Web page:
Wednesday 2 January 2019 10:34, UK
Gianni Infantino has revealed FIFA are still considering a plan to expand the 2022 World Cup in Qatar to 48 teams.
Speaking at the Dubai International Sports Conference, the FIFA president confirmed they were looking into whether it would be possible for some of Qatar's Gulf neighbours to host some matches.
"The World Cup will take place in Qatar with 32 teams. Obviously, if we can increase it to 48 teams and make the world happy we should try it," he said.
Infantino revealed in November that FIFA were keen to further expand the tournament from its current 32-team format - although he acknowledged at the time there was little prospect of success.
Saudi Arabia, the United Arab Emirates, Bahrain and Egypt launched a diplomatic and trade boycott of Qatar in June 2017 that has complicated the prospect of sharing the tournament.
The countries accuse Qatar of supporting terrorism, which it denies.
FIFA voted in 2017 to increase the size of the tournament from 32 to 48 teams starting from 2026 but, since then, Infantino has been considering bringing the change forward to 2022.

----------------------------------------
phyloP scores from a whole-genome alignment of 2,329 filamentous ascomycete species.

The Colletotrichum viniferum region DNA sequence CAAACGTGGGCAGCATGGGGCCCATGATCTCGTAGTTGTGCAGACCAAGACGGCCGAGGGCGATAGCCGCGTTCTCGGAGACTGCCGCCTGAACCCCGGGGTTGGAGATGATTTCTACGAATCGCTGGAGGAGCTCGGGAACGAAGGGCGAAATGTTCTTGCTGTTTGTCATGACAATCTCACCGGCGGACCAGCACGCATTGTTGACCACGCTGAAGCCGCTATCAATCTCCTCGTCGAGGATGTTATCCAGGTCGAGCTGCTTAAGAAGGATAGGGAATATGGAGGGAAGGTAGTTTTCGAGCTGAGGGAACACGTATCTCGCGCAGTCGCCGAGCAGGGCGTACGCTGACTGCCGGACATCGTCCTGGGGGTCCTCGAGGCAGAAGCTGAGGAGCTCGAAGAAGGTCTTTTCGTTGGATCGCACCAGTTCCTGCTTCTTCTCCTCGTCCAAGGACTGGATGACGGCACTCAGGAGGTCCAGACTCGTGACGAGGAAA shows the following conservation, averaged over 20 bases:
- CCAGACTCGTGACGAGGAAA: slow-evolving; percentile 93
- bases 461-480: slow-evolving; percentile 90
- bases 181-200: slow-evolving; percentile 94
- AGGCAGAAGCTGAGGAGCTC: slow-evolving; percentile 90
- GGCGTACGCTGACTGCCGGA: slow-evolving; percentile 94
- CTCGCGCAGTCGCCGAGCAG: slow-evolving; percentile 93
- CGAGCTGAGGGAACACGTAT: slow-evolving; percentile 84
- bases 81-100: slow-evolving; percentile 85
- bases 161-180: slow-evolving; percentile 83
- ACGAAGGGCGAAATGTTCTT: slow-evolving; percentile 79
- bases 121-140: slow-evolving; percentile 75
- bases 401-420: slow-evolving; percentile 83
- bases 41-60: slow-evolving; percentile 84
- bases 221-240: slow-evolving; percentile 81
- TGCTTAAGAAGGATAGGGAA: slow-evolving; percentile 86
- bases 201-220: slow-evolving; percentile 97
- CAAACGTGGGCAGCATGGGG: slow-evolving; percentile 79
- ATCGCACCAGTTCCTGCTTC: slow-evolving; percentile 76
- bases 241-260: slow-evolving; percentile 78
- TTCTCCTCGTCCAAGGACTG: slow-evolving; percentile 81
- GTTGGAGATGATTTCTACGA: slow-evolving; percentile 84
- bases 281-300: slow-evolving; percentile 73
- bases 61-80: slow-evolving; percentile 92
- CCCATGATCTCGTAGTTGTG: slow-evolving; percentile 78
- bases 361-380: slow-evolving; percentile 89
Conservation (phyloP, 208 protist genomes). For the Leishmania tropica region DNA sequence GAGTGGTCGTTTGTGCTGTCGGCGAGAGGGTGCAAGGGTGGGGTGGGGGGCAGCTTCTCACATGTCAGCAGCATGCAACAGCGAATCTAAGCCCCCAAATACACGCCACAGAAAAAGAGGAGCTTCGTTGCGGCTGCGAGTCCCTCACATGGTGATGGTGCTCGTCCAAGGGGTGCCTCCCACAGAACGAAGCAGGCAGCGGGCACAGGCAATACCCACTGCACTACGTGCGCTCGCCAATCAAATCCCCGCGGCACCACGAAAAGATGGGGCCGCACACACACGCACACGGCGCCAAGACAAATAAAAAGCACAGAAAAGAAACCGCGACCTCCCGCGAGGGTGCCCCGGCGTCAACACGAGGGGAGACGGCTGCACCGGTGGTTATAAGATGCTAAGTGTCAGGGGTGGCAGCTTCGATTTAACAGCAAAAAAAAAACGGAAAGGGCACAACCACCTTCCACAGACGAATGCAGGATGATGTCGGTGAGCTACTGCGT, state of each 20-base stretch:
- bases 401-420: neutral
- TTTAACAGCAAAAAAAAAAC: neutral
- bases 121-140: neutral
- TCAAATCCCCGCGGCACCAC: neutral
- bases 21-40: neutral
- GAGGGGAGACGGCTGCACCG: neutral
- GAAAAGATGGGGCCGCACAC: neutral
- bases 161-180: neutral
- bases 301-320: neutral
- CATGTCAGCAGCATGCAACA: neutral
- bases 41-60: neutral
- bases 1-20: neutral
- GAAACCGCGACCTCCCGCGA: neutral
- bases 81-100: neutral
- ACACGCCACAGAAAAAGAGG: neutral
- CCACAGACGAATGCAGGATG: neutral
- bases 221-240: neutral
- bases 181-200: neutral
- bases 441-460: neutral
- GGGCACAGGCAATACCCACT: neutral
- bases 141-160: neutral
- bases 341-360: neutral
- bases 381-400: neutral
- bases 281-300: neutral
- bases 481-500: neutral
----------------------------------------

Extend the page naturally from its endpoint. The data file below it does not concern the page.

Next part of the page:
"If you think it's a good thing to have 48 teams in the World Cup, why not try four years before, that's why we are analysing whether it's possible to have 48 teams already in 2022," Infantino added.
"If we can accommodate some of the neighbouring countries in the gulf region which are very close by to host a few games in the World Cup this could be very beneficial for the region and the entire world.
"There are tensions in this particular region and it's up to their respective leaders to deal with that but maybe it's easier to talk about a joint football project than more complicated things.
"If it can help all the people in the Gulf and all the countries in the world develop football and bring a positive message to the world about football, then you should give it a try."
Qatar was controversially awarded the World Cup in 2010 as, due to its hot climate, the tournament will be held in November and December - during the European domestic football season.
The success of the Qatari bid also prompted allegations of corruption - although a FIFA internal investigation cleared Qatar of any wrongdoing,